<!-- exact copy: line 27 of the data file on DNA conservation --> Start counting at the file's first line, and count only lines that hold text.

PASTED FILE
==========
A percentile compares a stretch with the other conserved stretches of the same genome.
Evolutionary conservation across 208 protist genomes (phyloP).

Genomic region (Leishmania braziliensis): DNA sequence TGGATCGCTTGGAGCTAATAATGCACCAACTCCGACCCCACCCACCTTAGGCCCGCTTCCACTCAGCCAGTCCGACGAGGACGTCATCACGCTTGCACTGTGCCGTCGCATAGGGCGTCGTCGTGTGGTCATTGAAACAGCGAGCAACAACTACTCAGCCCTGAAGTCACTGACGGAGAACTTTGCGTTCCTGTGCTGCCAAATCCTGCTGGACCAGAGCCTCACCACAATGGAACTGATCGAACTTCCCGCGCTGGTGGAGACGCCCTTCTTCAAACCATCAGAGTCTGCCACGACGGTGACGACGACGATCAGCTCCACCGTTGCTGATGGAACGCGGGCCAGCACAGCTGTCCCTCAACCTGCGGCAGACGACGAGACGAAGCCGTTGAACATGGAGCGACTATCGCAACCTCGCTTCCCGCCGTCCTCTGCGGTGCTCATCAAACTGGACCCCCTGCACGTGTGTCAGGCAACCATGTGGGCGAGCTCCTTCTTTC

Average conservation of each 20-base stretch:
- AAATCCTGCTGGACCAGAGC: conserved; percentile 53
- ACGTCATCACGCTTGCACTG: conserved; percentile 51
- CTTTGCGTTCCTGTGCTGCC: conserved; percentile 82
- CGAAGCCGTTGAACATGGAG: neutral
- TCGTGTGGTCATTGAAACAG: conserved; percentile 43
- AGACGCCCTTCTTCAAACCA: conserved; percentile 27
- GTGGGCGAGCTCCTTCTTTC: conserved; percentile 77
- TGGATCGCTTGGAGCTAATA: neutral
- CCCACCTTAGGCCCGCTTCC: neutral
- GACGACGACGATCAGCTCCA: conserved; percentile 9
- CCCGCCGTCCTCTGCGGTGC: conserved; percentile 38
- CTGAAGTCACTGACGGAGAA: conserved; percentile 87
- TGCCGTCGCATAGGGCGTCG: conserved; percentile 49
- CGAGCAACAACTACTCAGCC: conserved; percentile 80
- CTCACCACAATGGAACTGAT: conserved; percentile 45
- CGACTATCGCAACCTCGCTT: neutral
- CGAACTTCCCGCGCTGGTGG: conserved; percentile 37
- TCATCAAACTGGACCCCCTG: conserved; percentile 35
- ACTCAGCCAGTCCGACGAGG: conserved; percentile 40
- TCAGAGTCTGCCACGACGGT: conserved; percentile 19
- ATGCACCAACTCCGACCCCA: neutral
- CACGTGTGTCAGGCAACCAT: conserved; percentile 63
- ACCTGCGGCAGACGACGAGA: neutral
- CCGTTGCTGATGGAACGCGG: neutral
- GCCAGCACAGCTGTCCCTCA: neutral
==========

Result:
- ACCTGCGGCAGACGACGAGA: neutral